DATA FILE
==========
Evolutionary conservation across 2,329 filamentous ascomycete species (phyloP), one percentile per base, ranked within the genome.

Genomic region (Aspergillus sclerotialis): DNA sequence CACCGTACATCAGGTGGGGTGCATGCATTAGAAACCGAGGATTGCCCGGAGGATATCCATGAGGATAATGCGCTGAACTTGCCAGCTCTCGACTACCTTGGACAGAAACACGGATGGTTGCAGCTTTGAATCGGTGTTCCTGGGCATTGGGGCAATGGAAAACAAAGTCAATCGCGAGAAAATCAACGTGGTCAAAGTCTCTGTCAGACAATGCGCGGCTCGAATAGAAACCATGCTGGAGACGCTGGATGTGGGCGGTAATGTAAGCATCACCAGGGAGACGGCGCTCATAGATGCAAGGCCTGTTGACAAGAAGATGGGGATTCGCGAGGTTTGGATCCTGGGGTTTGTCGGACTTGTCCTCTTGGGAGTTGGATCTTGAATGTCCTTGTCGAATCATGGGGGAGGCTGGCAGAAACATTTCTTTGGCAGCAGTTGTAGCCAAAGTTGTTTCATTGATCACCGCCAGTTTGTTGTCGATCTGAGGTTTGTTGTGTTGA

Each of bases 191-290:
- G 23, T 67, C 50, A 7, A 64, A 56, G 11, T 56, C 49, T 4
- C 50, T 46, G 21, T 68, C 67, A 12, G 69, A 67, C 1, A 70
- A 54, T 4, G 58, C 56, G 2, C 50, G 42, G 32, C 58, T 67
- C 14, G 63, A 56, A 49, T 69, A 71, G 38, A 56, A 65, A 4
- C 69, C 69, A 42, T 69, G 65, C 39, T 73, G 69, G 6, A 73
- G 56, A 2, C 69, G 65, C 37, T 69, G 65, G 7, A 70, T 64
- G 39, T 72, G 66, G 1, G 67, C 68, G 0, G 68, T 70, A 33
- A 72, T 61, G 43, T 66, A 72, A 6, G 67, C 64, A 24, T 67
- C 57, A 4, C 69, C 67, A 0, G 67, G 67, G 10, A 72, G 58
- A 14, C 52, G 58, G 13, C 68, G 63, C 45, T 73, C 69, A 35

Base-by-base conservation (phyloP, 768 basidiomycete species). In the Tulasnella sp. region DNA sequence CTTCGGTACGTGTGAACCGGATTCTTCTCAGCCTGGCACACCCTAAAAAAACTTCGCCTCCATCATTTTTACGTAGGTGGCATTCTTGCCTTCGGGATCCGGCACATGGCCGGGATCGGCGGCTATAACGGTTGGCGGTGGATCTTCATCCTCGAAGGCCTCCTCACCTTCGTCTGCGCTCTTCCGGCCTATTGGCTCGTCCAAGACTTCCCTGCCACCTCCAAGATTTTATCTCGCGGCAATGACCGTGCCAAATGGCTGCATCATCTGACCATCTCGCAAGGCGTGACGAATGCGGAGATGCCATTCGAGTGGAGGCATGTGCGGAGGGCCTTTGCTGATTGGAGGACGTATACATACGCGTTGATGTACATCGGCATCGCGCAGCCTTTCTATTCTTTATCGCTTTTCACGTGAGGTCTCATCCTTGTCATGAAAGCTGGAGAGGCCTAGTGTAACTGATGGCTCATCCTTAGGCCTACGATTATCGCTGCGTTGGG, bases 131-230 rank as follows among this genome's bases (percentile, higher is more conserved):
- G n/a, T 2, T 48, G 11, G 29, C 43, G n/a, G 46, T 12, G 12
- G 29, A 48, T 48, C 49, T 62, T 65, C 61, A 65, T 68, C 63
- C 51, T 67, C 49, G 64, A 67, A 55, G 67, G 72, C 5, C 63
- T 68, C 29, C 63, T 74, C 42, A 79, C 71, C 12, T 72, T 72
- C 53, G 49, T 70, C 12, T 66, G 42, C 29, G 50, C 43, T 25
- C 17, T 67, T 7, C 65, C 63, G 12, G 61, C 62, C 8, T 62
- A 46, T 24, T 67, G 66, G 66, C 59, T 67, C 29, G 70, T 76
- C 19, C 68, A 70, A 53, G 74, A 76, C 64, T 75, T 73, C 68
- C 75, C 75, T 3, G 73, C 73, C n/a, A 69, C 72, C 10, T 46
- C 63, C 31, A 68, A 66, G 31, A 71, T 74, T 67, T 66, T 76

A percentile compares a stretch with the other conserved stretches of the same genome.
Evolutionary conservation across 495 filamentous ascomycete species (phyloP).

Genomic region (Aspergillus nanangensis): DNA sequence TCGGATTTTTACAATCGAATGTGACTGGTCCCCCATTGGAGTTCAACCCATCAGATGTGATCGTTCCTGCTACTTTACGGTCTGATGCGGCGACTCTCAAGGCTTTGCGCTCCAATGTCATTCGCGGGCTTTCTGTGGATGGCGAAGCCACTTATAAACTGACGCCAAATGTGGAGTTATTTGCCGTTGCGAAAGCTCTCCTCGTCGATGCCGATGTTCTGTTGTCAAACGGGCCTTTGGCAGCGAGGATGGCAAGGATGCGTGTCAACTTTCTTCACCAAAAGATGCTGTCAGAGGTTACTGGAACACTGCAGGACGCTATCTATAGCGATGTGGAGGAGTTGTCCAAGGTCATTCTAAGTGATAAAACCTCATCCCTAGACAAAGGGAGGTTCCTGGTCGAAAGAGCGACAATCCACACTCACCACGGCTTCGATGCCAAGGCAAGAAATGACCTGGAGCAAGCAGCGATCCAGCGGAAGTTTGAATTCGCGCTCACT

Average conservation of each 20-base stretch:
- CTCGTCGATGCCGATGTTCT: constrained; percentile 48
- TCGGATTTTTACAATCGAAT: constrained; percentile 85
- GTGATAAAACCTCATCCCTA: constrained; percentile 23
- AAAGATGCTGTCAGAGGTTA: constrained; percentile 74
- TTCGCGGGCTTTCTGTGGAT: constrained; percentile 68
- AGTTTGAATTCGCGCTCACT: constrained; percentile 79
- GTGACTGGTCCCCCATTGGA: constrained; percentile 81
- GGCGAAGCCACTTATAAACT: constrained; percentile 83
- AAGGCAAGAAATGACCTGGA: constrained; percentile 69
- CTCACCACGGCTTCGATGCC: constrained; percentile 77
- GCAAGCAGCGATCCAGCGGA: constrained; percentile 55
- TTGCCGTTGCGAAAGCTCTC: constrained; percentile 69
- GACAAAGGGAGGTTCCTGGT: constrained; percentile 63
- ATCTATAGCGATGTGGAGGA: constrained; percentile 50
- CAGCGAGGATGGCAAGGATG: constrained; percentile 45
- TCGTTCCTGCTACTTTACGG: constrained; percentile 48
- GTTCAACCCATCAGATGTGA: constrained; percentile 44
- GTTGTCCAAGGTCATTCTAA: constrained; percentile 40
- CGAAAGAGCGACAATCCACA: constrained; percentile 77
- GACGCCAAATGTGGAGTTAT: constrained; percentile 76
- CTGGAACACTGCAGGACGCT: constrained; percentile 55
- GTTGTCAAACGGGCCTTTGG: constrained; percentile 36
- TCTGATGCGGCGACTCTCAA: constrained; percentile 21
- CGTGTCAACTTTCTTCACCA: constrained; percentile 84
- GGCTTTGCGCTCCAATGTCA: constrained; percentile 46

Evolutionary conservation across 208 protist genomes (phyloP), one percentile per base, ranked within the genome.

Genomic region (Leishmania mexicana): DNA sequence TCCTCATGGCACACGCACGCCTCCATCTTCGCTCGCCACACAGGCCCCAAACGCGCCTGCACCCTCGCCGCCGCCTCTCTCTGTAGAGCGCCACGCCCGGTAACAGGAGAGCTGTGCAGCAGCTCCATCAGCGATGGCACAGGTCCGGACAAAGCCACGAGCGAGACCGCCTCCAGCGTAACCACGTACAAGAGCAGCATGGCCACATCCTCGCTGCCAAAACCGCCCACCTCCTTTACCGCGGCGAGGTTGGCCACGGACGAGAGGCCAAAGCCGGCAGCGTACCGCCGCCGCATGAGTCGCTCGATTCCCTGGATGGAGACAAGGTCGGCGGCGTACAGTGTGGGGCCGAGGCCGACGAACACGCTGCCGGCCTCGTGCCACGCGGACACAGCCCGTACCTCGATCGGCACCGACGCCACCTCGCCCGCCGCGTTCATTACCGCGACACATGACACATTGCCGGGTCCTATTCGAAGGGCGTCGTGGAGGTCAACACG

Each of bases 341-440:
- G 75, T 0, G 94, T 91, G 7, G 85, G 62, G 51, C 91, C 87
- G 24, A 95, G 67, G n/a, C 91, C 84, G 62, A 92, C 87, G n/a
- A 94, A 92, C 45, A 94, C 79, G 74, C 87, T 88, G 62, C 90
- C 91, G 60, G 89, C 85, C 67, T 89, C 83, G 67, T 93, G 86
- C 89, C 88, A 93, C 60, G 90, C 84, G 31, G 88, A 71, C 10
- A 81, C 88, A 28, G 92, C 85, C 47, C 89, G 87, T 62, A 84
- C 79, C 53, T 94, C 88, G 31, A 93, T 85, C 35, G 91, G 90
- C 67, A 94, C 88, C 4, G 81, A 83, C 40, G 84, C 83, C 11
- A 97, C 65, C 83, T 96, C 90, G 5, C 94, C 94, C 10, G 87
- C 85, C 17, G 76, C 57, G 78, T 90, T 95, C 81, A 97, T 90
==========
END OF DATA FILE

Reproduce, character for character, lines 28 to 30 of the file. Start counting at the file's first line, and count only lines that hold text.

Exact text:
Average conservation of each 20-base stretch:
- CTCGTCGATGCCGATGTTCT: constrained; percentile 48
- TCGGATTTTTACAATCGAAT: constrained; percentile 85